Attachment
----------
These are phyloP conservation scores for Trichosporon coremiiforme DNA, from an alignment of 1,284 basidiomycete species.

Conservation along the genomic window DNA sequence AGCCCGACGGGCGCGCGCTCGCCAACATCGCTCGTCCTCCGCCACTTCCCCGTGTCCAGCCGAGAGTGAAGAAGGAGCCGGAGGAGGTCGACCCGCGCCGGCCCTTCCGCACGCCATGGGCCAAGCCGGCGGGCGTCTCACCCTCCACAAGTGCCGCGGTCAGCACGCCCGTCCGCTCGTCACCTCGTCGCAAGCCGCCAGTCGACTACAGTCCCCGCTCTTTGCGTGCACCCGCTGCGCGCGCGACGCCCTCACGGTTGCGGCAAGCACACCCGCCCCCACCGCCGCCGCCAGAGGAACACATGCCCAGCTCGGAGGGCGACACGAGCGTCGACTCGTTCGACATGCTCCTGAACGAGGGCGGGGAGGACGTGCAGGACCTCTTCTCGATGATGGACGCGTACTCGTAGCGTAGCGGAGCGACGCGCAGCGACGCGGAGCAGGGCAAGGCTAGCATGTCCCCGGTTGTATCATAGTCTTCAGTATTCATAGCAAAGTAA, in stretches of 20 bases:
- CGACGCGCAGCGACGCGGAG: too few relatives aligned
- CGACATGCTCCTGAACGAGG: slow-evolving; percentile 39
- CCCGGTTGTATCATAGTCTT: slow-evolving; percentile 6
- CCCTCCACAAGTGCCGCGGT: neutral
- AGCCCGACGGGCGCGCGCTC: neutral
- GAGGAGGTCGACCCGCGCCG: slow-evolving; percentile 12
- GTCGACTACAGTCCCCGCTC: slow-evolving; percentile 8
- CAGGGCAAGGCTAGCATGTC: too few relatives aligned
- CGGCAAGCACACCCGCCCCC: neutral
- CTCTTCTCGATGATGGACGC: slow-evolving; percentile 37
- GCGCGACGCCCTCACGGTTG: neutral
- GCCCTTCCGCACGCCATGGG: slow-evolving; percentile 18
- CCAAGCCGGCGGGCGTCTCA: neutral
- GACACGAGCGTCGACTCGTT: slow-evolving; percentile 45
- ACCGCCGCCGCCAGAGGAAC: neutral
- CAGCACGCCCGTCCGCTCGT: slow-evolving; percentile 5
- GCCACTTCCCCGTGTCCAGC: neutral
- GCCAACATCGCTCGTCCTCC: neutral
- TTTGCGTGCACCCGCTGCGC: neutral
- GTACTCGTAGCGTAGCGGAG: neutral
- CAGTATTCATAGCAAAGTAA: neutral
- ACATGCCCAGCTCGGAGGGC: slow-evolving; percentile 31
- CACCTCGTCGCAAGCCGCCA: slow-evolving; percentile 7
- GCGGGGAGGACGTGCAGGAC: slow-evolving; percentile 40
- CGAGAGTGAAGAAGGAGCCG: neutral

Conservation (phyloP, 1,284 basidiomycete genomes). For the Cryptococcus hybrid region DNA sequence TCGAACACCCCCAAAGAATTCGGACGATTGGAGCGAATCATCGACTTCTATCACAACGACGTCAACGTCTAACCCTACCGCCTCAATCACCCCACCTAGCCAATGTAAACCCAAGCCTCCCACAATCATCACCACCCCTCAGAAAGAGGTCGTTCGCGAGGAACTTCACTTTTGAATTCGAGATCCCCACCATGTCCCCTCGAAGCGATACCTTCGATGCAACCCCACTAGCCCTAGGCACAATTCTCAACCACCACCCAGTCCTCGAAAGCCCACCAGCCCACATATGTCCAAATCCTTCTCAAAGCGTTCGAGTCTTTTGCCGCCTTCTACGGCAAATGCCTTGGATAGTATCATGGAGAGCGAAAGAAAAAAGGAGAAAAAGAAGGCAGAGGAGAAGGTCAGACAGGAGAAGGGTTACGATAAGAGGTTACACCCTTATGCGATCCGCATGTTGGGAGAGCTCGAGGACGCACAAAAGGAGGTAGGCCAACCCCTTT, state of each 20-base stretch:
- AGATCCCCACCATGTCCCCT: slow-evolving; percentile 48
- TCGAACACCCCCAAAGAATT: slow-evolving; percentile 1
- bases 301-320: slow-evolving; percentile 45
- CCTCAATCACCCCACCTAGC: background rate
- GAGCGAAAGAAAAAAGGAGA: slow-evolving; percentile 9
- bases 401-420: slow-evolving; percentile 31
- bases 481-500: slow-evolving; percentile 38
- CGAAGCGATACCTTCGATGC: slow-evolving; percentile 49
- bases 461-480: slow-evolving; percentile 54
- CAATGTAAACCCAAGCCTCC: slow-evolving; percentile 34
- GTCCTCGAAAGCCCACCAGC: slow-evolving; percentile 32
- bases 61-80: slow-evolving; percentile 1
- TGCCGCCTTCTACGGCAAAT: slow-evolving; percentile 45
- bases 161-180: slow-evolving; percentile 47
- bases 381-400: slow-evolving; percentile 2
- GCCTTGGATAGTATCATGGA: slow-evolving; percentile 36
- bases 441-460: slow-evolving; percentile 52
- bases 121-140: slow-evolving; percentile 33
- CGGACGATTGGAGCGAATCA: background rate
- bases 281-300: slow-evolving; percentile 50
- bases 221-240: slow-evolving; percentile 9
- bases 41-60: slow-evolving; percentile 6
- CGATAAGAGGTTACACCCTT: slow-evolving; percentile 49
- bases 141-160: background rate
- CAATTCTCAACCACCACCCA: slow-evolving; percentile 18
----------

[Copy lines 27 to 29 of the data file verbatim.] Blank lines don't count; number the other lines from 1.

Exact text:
- CGAGAGTGAAGAAGGAGCCG: neutral

Conservation (phyloP, 1,284 basidiomycete genomes). For the Cryptococcus hybrid region DNA sequence TCGAACACCCCCAAAGAATTCGGACGATTGGAGCGAATCATCGACTTCTATCACAACGACGTCAACGTCTAACCCTACCGCCTCAATCACCCCACCTAGCCAATGTAAACCCAAGCCTCCCACAATCATCACCACCCCTCAGAAAGAGGTCGTTCGCGAGGAACTTCACTTTTGAATTCGAGATCCCCACCATGTCCCCTCGAAGCGATACCTTCGATGCAACCCCACTAGCCCTAGGCACAATTCTCAACCACCACCCAGTCCTCGAAAGCCCACCAGCCCACATATGTCCAAATCCTTCTCAAAGCGTTCGAGTCTTTTGCCGCCTTCTACGGCAAATGCCTTGGATAGTATCATGGAGAGCGAAAGAAAAAAGGAGAAAAAGAAGGCAGAGGAGAAGGTCAGACAGGAGAAGGGTTACGATAAGAGGTTACACCCTTATGCGATCCGCATGTTGGGAGAGCTCGAGGACGCACAAAAGGAGGTAGGCCAACCCCTTT, state of each 20-base stretch:
- AGATCCCCACCATGTCCCCT: slow-evolving; percentile 48